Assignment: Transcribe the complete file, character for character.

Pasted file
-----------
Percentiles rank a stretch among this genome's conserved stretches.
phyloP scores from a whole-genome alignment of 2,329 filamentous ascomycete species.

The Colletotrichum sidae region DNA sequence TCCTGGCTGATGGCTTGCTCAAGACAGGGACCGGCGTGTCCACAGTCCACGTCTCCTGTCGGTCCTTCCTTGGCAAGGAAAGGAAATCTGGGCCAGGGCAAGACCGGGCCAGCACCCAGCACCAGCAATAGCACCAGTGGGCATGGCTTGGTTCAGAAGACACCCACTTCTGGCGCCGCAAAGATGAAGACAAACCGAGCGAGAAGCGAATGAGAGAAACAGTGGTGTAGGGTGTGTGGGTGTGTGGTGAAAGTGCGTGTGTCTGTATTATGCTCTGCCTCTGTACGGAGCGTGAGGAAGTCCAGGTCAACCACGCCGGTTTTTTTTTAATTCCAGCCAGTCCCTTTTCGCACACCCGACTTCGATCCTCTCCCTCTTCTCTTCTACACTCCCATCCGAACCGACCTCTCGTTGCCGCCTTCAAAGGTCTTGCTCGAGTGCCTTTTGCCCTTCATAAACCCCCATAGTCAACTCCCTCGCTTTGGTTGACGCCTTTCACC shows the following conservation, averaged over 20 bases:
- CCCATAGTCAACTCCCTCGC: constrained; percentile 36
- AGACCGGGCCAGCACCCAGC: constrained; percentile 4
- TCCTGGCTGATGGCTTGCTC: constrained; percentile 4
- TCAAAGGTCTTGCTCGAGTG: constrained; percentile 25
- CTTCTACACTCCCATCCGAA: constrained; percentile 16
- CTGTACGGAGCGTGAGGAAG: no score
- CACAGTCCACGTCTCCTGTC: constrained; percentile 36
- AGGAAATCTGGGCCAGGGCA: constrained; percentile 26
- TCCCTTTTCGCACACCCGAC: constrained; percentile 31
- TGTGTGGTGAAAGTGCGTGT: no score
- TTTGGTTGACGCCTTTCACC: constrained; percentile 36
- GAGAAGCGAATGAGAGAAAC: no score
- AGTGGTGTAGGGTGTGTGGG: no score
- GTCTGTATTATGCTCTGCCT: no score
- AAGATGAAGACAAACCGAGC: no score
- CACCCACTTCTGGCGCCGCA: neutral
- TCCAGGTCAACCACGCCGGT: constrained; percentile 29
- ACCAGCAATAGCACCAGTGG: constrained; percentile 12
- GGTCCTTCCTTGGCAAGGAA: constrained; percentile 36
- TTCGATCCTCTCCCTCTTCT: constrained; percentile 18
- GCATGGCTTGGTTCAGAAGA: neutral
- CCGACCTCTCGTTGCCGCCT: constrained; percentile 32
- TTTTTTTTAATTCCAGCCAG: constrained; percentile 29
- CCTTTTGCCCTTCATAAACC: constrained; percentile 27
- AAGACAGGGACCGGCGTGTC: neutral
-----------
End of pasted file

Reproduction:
Percentiles rank a stretch among this genome's conserved stretches.
phyloP scores from a whole-genome alignment of 2,329 filamentous ascomycete species.

The Colletotrichum sidae region DNA sequence TCCTGGCTGATGGCTTGCTCAAGACAGGGACCGGCGTGTCCACAGTCCACGTCTCCTGTCGGTCCTTCCTTGGCAAGGAAAGGAAATCTGGGCCAGGGCAAGACCGGGCCAGCACCCAGCACCAGCAATAGCACCAGTGGGCATGGCTTGGTTCAGAAGACACCCACTTCTGGCGCCGCAAAGATGAAGACAAACCGAGCGAGAAGCGAATGAGAGAAACAGTGGTGTAGGGTGTGTGGGTGTGTGGTGAAAGTGCGTGTGTCTGTATTATGCTCTGCCTCTGTACGGAGCGTGAGGAAGTCCAGGTCAACCACGCCGGTTTTTTTTTAATTCCAGCCAGTCCCTTTTCGCACACCCGACTTCGATCCTCTCCCTCTTCTCTTCTACACTCCCATCCGAACCGACCTCTCGTTGCCGCCTTCAAAGGTCTTGCTCGAGTGCCTTTTGCCCTTCATAAACCCCCATAGTCAACTCCCTCGCTTTGGTTGACGCCTTTCACC shows the following conservation, averaged over 20 bases:
- CCCATAGTCAACTCCCTCGC: constrained; percentile 36
- AGACCGGGCCAGCACCCAGC: constrained; percentile 4
- TCCTGGCTGATGGCTTGCTC: constrained; percentile 4
- TCAAAGGTCTTGCTCGAGTG: constrained; percentile 25
- CTTCTACACTCCCATCCGAA: constrained; percentile 16
- CTGTACGGAGCGTGAGGAAG: no score
- CACAGTCCACGTCTCCTGTC: constrained; percentile 36
- AGGAAATCTGGGCCAGGGCA: constrained; percentile 26
- TCCCTTTTCGCACACCCGAC: constrained; percentile 31
- TGTGTGGTGAAAGTGCGTGT: no score
- TTTGGTTGACGCCTTTCACC: constrained; percentile 36
- GAGAAGCGAATGAGAGAAAC: no score
- AGTGGTGTAGGGTGTGTGGG: no score
- GTCTGTATTATGCTCTGCCT: no score
- AAGATGAAGACAAACCGAGC: no score
- CACCCACTTCTGGCGCCGCA: neutral
- TCCAGGTCAACCACGCCGGT: constrained; percentile 29
- ACCAGCAATAGCACCAGTGG: constrained; percentile 12
- GGTCCTTCCTTGGCAAGGAA: constrained; percentile 36
- TTCGATCCTCTCCCTCTTCT: constrained; percentile 18
- GCATGGCTTGGTTCAGAAGA: neutral
- CCGACCTCTCGTTGCCGCCT: constrained; percentile 32
- TTTTTTTTAATTCCAGCCAG: constrained; percentile 29
- CCTTTTGCCCTTCATAAACC: constrained; percentile 27
- AAGACAGGGACCGGCGTGTC: neutral